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US allies question Trump’s ‘legitimacy’ after new Russia bombshells: former senior diplomat

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Former United States Deputy Secretary of State Wendy Sherman told MSNBC on Monday that the United States was in a “dangerous moment” that has America’s allies worried about President Donald Trump’s legitimacy, after the Washington Post’s bombshell report that Trump went to “extraordinary lengths” to hide, and possibly destroy, the notes from his private meeting with Russian President Vladimir Putin in Helsinki.

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“I think we’re in an extraordinarily dangerous moment,” Sherman said. “When people listen to this around the world, they wonder what the authority of the president of the United States is, whether he has legitimate leadership standing here in this country.”

The picture that U.S. allies see, as related by Sherman, was a country in chaos.

“They see a government that is paralyzed at the moment in the shutdown, and they see a government where the president of the United States can talk with another leader without anyone present and no one knows what the results of that are,” she said. “That gives impunity to other leaders around the world and puts us in a very insecure position, because the senior leaders in our government don’t know what’s going on.”

Sherman said the president may be saying his meeting with Putin was successful, but the facts on the ground belie his claims.

“When the president says it was a successful meeting, I have no idea what he’s talking about,” she said. “We are in a very difficult situation with Russia. Clearly the Syria policy, which is all over the place at the moment, with [National Security Advisor John] Bolton and [Secretary of State Mike] Pompeo heading in one direction, the president heading in another, it’s very difficult to know what the national security objectives are of the Trump Administration.”

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Elections 2016

Vietnamese women strive to clear war-era mines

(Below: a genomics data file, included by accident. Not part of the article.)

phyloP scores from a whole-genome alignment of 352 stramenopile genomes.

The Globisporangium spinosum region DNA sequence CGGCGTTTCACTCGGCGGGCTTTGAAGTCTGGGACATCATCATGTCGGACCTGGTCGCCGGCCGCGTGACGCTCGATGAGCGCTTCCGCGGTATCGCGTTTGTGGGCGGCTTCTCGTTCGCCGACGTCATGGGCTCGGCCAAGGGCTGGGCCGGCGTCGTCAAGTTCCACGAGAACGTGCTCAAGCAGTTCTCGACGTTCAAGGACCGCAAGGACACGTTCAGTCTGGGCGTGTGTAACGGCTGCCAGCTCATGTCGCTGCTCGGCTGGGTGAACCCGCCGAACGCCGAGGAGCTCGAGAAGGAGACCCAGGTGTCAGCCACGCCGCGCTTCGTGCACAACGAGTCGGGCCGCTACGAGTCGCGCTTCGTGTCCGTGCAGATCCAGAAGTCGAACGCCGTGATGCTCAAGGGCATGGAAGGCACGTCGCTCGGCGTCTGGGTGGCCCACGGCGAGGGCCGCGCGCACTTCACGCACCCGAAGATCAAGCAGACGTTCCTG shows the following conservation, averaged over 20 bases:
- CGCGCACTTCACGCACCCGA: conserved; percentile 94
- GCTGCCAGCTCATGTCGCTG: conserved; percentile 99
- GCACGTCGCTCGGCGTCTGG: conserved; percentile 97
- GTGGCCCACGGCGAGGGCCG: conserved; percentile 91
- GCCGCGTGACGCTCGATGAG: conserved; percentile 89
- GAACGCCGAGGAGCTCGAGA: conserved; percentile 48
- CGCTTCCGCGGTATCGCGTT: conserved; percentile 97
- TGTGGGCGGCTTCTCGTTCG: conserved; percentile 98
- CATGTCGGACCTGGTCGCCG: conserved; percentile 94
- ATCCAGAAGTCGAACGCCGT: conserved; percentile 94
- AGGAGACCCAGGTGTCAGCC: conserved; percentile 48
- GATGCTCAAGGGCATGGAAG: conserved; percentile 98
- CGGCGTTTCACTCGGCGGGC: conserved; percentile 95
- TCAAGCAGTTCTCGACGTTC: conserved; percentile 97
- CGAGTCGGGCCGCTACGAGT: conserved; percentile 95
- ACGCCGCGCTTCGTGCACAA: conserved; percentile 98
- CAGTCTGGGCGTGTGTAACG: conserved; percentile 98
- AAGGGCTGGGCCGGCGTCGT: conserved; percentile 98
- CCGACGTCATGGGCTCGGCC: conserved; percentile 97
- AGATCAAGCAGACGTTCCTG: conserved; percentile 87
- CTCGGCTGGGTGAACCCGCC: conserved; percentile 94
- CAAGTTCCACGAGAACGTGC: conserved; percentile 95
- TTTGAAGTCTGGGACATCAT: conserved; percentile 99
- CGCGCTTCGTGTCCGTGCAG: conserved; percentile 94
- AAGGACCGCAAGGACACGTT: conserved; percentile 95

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Inching across a field littered with Vietnam war-era bombs, Ngoc leads an all-women demining team clearing unexploded ordnance that has killed tens of thousands of people -- including her uncle.

"He died in an explosion. I was haunted by memories of him," Le Thi Bich Ngoc tells AFP as she oversees the controlled detonation of a cluster bomb found in a sealed-off site in central Quang Tri province.

More than 6.1 million hectares of land in Vietnam remain blanketed by unexploded munitions -- mainly dropped by US bombers -- decades after the war ended in 1975.

At least 40,000 Vietnamese have since died in related accidents. Victims are often farmers who accidentally trigger explosions, people salvaging scrap metal, or children who mistake bomblets for toys.

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Elections 2016

Chief Justice John Roberts issues New Year’s Eve warning to stand up for democracy

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In a progressive welcoming move, Chief Justice John Roberts issued his New Year's Eve annual report urging his fellow federal judges to stand up for democracy.

"In our age, when social media can instantly spread rumor and false information on a grand scale, the public's need to understand our government, and the protections it provides, is ever more vital," he wrote. "We should celebrate our strong and independent judiciary, a key source of national unity and stability."

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Trump’s next 100 days will dictate whether he can be re-elected or not — here’s why

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According to CNN pollster-in-residence Harry Enten, Donald Trump's next 100 days -- which could include an impeachment trial in the Senate -- will hold the key to whether he will remain president in 2020.

As Eten explains in a column for CNN, "His [Trump's] approval rating has been consistently low during his first term. Yet his supporters could always point out that approval ratings before an election year have not historically been correlated with reelection success. But by mid-March of an election year, approval ratings, though, become more predictive. Presidents with low approval ratings in mid-March of an election year tend to lose, while those with strong approval ratings tend to win in blowouts and those with middling approval ratings usually win by small margins."

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